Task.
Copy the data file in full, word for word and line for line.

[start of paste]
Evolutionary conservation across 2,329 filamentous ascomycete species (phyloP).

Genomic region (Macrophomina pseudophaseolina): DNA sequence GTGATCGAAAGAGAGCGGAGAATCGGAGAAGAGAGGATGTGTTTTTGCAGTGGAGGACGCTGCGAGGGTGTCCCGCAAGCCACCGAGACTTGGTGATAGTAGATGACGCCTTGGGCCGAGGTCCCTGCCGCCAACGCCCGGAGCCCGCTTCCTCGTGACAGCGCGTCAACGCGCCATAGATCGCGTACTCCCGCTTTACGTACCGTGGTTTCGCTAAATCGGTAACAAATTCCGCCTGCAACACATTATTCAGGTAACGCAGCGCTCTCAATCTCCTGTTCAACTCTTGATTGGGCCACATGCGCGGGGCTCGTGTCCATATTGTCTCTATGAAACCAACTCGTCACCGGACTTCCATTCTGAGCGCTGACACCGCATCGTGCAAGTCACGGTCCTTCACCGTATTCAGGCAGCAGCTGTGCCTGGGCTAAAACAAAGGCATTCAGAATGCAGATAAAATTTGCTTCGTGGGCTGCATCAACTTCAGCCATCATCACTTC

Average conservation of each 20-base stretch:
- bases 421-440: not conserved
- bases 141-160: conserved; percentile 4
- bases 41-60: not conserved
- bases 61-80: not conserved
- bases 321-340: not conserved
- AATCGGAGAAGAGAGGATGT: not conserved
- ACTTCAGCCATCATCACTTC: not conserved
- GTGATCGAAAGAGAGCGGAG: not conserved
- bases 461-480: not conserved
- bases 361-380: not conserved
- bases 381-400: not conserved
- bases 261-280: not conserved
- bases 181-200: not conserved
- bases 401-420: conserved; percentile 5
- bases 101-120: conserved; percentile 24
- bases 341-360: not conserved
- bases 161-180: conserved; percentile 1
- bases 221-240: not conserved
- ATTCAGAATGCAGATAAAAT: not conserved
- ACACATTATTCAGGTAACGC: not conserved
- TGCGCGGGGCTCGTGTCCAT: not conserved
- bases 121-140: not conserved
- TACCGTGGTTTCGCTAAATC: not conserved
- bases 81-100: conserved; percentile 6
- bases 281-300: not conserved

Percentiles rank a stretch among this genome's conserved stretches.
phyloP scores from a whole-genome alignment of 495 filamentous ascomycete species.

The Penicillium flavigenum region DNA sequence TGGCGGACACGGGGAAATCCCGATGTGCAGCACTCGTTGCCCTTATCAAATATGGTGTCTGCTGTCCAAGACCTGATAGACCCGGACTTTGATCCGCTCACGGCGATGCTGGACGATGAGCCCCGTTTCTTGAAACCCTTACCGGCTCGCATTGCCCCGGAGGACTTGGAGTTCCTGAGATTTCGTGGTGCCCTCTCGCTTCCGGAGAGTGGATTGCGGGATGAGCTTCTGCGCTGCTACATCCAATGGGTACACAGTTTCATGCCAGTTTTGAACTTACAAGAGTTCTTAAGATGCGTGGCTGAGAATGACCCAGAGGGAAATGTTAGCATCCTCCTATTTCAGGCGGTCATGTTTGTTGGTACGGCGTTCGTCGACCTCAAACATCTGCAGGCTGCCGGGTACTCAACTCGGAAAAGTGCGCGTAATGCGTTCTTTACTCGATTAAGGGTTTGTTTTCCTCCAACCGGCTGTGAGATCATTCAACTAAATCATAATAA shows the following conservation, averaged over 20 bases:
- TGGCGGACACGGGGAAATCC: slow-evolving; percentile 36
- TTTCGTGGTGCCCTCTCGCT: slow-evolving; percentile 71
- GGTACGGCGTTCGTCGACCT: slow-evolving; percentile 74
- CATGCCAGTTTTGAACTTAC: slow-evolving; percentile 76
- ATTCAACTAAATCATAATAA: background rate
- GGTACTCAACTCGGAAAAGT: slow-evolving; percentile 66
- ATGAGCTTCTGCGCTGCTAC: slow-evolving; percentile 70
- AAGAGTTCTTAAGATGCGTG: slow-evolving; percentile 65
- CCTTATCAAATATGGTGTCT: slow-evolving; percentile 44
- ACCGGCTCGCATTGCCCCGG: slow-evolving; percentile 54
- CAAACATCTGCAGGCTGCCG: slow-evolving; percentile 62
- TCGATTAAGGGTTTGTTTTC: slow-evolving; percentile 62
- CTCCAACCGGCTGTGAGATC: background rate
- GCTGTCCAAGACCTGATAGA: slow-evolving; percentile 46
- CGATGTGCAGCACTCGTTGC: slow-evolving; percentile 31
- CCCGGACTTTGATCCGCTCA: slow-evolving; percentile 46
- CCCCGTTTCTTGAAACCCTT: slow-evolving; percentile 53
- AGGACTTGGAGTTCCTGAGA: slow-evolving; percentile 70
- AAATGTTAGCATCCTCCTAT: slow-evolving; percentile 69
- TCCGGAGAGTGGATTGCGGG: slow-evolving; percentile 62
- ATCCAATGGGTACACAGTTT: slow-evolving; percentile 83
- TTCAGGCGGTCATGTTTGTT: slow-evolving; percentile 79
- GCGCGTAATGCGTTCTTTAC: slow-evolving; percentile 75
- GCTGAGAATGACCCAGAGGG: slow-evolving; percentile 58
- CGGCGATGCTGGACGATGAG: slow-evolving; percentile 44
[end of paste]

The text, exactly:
Evolutionary conservation across 2,329 filamentous ascomycete species (phyloP).

Genomic region (Macrophomina pseudophaseolina): DNA sequence GTGATCGAAAGAGAGCGGAGAATCGGAGAAGAGAGGATGTGTTTTTGCAGTGGAGGACGCTGCGAGGGTGTCCCGCAAGCCACCGAGACTTGGTGATAGTAGATGACGCCTTGGGCCGAGGTCCCTGCCGCCAACGCCCGGAGCCCGCTTCCTCGTGACAGCGCGTCAACGCGCCATAGATCGCGTACTCCCGCTTTACGTACCGTGGTTTCGCTAAATCGGTAACAAATTCCGCCTGCAACACATTATTCAGGTAACGCAGCGCTCTCAATCTCCTGTTCAACTCTTGATTGGGCCACATGCGCGGGGCTCGTGTCCATATTGTCTCTATGAAACCAACTCGTCACCGGACTTCCATTCTGAGCGCTGACACCGCATCGTGCAAGTCACGGTCCTTCACCGTATTCAGGCAGCAGCTGTGCCTGGGCTAAAACAAAGGCATTCAGAATGCAGATAAAATTTGCTTCGTGGGCTGCATCAACTTCAGCCATCATCACTTC

Average conservation of each 20-base stretch:
- bases 421-440: not conserved
- bases 141-160: conserved; percentile 4
- bases 41-60: not conserved
- bases 61-80: not conserved
- bases 321-340: not conserved
- AATCGGAGAAGAGAGGATGT: not conserved
- ACTTCAGCCATCATCACTTC: not conserved
- GTGATCGAAAGAGAGCGGAG: not conserved
- bases 461-480: not conserved
- bases 361-380: not conserved
- bases 381-400: not conserved
- bases 261-280: not conserved
- bases 181-200: not conserved
- bases 401-420: conserved; percentile 5
- bases 101-120: conserved; percentile 24
- bases 341-360: not conserved
- bases 161-180: conserved; percentile 1
- bases 221-240: not conserved
- ATTCAGAATGCAGATAAAAT: not conserved
- ACACATTATTCAGGTAACGC: not conserved
- TGCGCGGGGCTCGTGTCCAT: not conserved
- bases 121-140: not conserved
- TACCGTGGTTTCGCTAAATC: not conserved
- bases 81-100: conserved; percentile 6
- bases 281-300: not conserved

Percentiles rank a stretch among this genome's conserved stretches.
phyloP scores from a whole-genome alignment of 495 filamentous ascomycete species.

The Penicillium flavigenum region DNA sequence TGGCGGACACGGGGAAATCCCGATGTGCAGCACTCGTTGCCCTTATCAAATATGGTGTCTGCTGTCCAAGACCTGATAGACCCGGACTTTGATCCGCTCACGGCGATGCTGGACGATGAGCCCCGTTTCTTGAAACCCTTACCGGCTCGCATTGCCCCGGAGGACTTGGAGTTCCTGAGATTTCGTGGTGCCCTCTCGCTTCCGGAGAGTGGATTGCGGGATGAGCTTCTGCGCTGCTACATCCAATGGGTACACAGTTTCATGCCAGTTTTGAACTTACAAGAGTTCTTAAGATGCGTGGCTGAGAATGACCCAGAGGGAAATGTTAGCATCCTCCTATTTCAGGCGGTCATGTTTGTTGGTACGGCGTTCGTCGACCTCAAACATCTGCAGGCTGCCGGGTACTCAACTCGGAAAAGTGCGCGTAATGCGTTCTTTACTCGATTAAGGGTTTGTTTTCCTCCAACCGGCTGTGAGATCATTCAACTAAATCATAATAA shows the following conservation, averaged over 20 bases:
- TGGCGGACACGGGGAAATCC: slow-evolving; percentile 36
- TTTCGTGGTGCCCTCTCGCT: slow-evolving; percentile 71
- GGTACGGCGTTCGTCGACCT: slow-evolving; percentile 74
- CATGCCAGTTTTGAACTTAC: slow-evolving; percentile 76
- ATTCAACTAAATCATAATAA: background rate
- GGTACTCAACTCGGAAAAGT: slow-evolving; percentile 66
- ATGAGCTTCTGCGCTGCTAC: slow-evolving; percentile 70
- AAGAGTTCTTAAGATGCGTG: slow-evolving; percentile 65
- CCTTATCAAATATGGTGTCT: slow-evolving; percentile 44
- ACCGGCTCGCATTGCCCCGG: slow-evolving; percentile 54
- CAAACATCTGCAGGCTGCCG: slow-evolving; percentile 62
- TCGATTAAGGGTTTGTTTTC: slow-evolving; percentile 62
- CTCCAACCGGCTGTGAGATC: background rate
- GCTGTCCAAGACCTGATAGA: slow-evolving; percentile 46
- CGATGTGCAGCACTCGTTGC: slow-evolving; percentile 31
- CCCGGACTTTGATCCGCTCA: slow-evolving; percentile 46
- CCCCGTTTCTTGAAACCCTT: slow-evolving; percentile 53
- AGGACTTGGAGTTCCTGAGA: slow-evolving; percentile 70
- AAATGTTAGCATCCTCCTAT: slow-evolving; percentile 69
- TCCGGAGAGTGGATTGCGGG: slow-evolving; percentile 62
- ATCCAATGGGTACACAGTTT: slow-evolving; percentile 83
- TTCAGGCGGTCATGTTTGTT: slow-evolving; percentile 79
- GCGCGTAATGCGTTCTTTAC: slow-evolving; percentile 75
- GCTGAGAATGACCCAGAGGG: slow-evolving; percentile 58
- CGGCGATGCTGGACGATGAG: slow-evolving; percentile 44